The countrywide broadband network for first responders being developed in association with AT&T, FirstNet, just included a huge blimp to its store. Named as FirstNet One, the 55-foot aerostat is intended to offer wireless communication for first responders and hover over disaster sites. AT&T claims it will offer enhanced coverage as compared to FirstNet’s other properties and be capable of remaining for longer in the air.
FirstNet One hovers at 1,000 feet, which indicates it can cover more space as compared to other solutions. It is completely functional in air at almost 50MPH, and it can survive wind speeds of almost 70MPH. It is capable of remaining airborne for almost 2 Weeks before it requires a shot of helium, and AT&T will be capable of deploying fewer smaller assets by employing FirstNet One.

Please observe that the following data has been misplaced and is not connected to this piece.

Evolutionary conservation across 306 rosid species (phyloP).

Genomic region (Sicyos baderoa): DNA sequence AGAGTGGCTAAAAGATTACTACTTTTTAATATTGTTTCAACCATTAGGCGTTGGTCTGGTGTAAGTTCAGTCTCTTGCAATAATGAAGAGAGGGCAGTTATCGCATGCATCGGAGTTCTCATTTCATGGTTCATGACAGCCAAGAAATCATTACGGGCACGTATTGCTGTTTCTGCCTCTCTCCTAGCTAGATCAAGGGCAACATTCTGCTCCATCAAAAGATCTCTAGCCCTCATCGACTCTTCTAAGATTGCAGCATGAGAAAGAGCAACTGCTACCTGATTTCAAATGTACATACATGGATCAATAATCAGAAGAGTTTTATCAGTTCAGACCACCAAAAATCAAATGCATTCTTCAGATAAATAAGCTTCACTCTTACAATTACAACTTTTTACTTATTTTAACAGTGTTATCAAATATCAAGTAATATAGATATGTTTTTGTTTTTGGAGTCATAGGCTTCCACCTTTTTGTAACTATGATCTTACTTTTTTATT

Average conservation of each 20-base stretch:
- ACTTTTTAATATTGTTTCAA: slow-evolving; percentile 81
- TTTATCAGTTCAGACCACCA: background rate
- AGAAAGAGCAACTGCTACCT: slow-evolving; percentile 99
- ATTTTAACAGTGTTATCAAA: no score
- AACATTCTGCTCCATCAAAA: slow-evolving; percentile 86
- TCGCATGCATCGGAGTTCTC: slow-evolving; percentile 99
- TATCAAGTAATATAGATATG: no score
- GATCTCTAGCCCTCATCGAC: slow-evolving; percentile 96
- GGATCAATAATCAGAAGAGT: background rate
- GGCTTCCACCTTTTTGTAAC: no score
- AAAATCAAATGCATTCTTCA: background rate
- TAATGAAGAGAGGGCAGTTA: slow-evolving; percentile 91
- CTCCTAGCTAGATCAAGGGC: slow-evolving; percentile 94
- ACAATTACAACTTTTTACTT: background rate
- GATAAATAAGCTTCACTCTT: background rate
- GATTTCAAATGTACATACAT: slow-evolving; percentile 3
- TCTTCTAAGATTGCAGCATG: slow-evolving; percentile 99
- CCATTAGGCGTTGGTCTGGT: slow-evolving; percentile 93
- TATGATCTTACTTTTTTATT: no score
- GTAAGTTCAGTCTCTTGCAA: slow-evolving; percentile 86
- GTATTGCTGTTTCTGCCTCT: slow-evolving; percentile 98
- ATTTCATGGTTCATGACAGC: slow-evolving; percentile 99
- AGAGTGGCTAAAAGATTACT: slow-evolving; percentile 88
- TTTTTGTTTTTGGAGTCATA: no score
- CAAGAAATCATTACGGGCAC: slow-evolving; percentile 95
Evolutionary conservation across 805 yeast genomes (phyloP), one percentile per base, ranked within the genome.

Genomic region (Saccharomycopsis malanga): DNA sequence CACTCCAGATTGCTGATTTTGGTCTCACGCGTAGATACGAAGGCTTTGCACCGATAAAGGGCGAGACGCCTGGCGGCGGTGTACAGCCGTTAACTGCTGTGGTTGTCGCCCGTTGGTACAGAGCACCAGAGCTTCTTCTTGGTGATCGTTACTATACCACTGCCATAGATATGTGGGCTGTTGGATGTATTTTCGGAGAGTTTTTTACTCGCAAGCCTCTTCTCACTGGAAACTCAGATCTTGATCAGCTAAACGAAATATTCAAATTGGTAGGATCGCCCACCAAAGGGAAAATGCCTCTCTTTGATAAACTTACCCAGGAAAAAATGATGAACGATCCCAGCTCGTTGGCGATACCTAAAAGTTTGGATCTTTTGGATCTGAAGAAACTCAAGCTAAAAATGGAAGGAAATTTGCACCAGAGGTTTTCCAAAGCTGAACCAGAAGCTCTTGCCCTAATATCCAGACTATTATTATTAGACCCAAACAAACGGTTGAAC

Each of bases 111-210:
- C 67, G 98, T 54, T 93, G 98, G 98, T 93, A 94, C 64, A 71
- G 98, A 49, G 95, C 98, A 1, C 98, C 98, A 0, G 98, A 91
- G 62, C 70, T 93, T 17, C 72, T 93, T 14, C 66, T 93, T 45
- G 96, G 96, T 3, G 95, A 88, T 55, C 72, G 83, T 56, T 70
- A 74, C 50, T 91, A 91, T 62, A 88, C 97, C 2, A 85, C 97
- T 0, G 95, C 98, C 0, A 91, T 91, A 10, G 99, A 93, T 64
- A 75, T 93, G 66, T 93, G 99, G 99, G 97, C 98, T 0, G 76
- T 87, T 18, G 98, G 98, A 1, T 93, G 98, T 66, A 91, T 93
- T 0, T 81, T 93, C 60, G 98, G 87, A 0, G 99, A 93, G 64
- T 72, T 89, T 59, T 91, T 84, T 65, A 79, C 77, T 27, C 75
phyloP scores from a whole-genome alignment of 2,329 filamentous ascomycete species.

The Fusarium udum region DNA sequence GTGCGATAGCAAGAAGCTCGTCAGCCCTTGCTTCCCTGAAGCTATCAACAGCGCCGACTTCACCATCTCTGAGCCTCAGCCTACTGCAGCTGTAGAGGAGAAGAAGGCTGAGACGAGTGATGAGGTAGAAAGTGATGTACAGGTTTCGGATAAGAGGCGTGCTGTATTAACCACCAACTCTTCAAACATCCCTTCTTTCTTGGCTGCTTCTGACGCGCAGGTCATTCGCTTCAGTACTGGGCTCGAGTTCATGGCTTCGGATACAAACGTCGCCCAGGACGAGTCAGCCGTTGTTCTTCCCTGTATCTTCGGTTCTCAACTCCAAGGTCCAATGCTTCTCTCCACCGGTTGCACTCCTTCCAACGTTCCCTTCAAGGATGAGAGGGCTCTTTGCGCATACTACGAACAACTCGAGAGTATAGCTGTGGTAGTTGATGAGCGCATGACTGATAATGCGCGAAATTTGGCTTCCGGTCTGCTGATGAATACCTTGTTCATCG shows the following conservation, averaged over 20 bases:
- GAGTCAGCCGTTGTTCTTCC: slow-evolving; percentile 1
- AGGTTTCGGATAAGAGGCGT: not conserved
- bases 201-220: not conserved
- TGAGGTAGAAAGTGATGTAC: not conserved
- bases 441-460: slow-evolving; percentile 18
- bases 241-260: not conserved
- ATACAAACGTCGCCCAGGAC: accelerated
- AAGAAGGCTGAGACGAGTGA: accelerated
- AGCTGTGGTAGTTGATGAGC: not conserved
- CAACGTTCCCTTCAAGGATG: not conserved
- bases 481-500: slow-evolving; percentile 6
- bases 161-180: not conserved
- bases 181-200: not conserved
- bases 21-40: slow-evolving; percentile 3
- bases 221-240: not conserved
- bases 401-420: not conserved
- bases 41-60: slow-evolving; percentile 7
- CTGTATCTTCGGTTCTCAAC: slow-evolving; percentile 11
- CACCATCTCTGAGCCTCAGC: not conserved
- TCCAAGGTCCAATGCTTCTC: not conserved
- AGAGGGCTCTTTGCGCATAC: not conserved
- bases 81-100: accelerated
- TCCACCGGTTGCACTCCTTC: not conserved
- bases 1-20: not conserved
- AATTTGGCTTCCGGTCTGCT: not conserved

FirstNet and AT&T tried the blimp in Alabama. It has not been sent yet to a disaster area, but AT&T claims it can be employed in the event of flooding, hurricanes, or wildfires. FirstNet One will be accessible to all FirstNet users—over 10,000 public security organizations and agencies have enrolled.
The internet-relaying balloons by Alphabet have served a same function at the time of disasters. The Alphabet company Loon offered internet to 100,000 users in Puerto Rico after Hurricane Maria, and its balloons broadcast LTE service in Peru after an earthquake. As we witnessed in those cases, the largest challenge was getting the balloons to the disaster regions.
On a related note, since the end of 2018, reports showed that AT&T was aiming for adding pause ads to its video services. As per media, the firm has turned on the switch. AT&T is presently trying the ads on its satellite TV service, DirecTV, and “other” video services it controls. They are also more like conventional ads as compared to the pause ads you may see on Hulu.